With the North Korean border now open once more, Koryo Tours is pleased to have applied for its first trip to the country this year with a tour group now scheduled to arrive in Pyongyang on Saturday 14 March.

Koryo Tours received confirmation today that foreign amateurs have once more been invited to take part in this year’s Pyongyang Marathon. 

Following the reopening of North Korea’s borders this week, and the subsequent resumption of tourism to the country, our contacts in North Korea called us this morning to say that — after much petitioning on our part — the decision to bar foreign amateurs from this year’s Pyongyang Marathon has also now been reversed.

We will now be accepting bookings for this event up until March 16Everyone running with us will be automatically entered into the Koryo Cup — an amateur competition with prizes on offer for the top three finishers — and have a donation made on their behalf to our humanitarian project delivering food aid to North Korean orphanages.

British-run, Beijing-based Koryo Tours is the world’s leading travel specialist to North Korea, and has been running trips to the DPRK since 1993, taking around 2,500 Western tourists each year.

In response to the outbreak of Ebola in West Africa, the government of the Democratic People’s Republic of Korea (DPRK) announced on 24 October 2014 that no tourists would be allowed to enter North Korea until further notice.

While that decision has now been reversed, and tourism is to resume in North Korea once more, we are sorry to say that some restrictions remain on those travelling from Guinea, Guinea-Bissau, Ivory Coast, Liberia, Mali, Senegal or Sierra Leone, and that we are still unable to take anyone who is from, or who has recently visited, those countries.

Anyone interested in being one of the first tourists to visit North Korea in 2015 can join our next available tour, which departs Beijing on 4 April.

All our other tours for 2015 can be seen here.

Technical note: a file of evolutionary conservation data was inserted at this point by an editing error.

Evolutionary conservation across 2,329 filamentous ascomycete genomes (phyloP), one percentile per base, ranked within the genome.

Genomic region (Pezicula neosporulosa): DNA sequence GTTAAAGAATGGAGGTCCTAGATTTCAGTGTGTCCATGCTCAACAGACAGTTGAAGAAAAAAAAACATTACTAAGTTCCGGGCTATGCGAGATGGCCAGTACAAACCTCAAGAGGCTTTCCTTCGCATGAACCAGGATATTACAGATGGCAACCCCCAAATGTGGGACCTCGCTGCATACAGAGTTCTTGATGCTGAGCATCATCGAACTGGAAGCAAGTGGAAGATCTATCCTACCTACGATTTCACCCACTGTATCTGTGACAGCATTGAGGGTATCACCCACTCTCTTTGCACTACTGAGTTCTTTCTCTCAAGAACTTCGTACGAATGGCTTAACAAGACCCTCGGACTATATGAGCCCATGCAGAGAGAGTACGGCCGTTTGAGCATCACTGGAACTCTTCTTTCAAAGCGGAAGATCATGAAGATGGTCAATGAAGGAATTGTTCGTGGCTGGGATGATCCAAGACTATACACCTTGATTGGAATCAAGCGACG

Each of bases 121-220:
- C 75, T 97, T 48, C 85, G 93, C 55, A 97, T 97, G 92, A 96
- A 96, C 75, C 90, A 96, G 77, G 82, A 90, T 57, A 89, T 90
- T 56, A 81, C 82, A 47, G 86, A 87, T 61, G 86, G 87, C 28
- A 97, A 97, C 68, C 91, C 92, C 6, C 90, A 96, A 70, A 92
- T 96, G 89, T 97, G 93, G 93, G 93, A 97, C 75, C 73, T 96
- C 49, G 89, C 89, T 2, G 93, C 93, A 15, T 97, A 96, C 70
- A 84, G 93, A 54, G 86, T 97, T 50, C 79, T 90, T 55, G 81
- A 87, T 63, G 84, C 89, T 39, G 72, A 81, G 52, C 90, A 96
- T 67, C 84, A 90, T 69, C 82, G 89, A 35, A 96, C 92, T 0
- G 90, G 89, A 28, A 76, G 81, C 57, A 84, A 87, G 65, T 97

Apply for your place on a tour of North Korea here.

Nick Bonner, co-founder and director of Koryo Tours, says

“We’re pleased to announce that tourism to North Korea has now fully resumed after more than four months of uncertainty. Koryo Tours this morning received official written confirmation that the borders have been reopened to tourists. Our partners in North Korea have since called to inform us that — after much petitioning on our part — the decision to bar foreign amateurs from the Pyongyang Marathon has also now been reversed, and any of our tourists visiting North Korea’s capital during this time will now be able to participate in the race. We are currently in the process of rebooking any of the 450 people who had previously signed up and would still like to participate, and will also be accepting new bookings for the marathon until 16 March.

 

“Koryo Tours is the only travel company working in North Korea that practices responsible tourism, and we are absolutely committed to working on cultural engagement projects — including via film, sport and art — as well as providing humanitarian aid where we can. Indeed, as part of our ongoing charity efforts, for every person who runs the Pyongyang Marathon with us, we will be able to donate 365 extra meals to our pre-existing project sending nutritional food packages to North Korean orphanages.

 

“Koryo Tours takes around 2,500 people a year to North Korea. In our 22 years of tourism we have opened up a number of new destinations within the country and helped develop thousands upon thousands of positive interactions between North Koreans and Westerners. The fact that the restrictions of the last four months have now been lifted is not just good news for those interested in visiting one of the world’s most mysterious countries, but also in terms of the work that can now continue in breaking down the barriers and misunderstanding that still exist, and resuming the positive engagement projects that we are able to operate in tandem with tourism to North Korea.”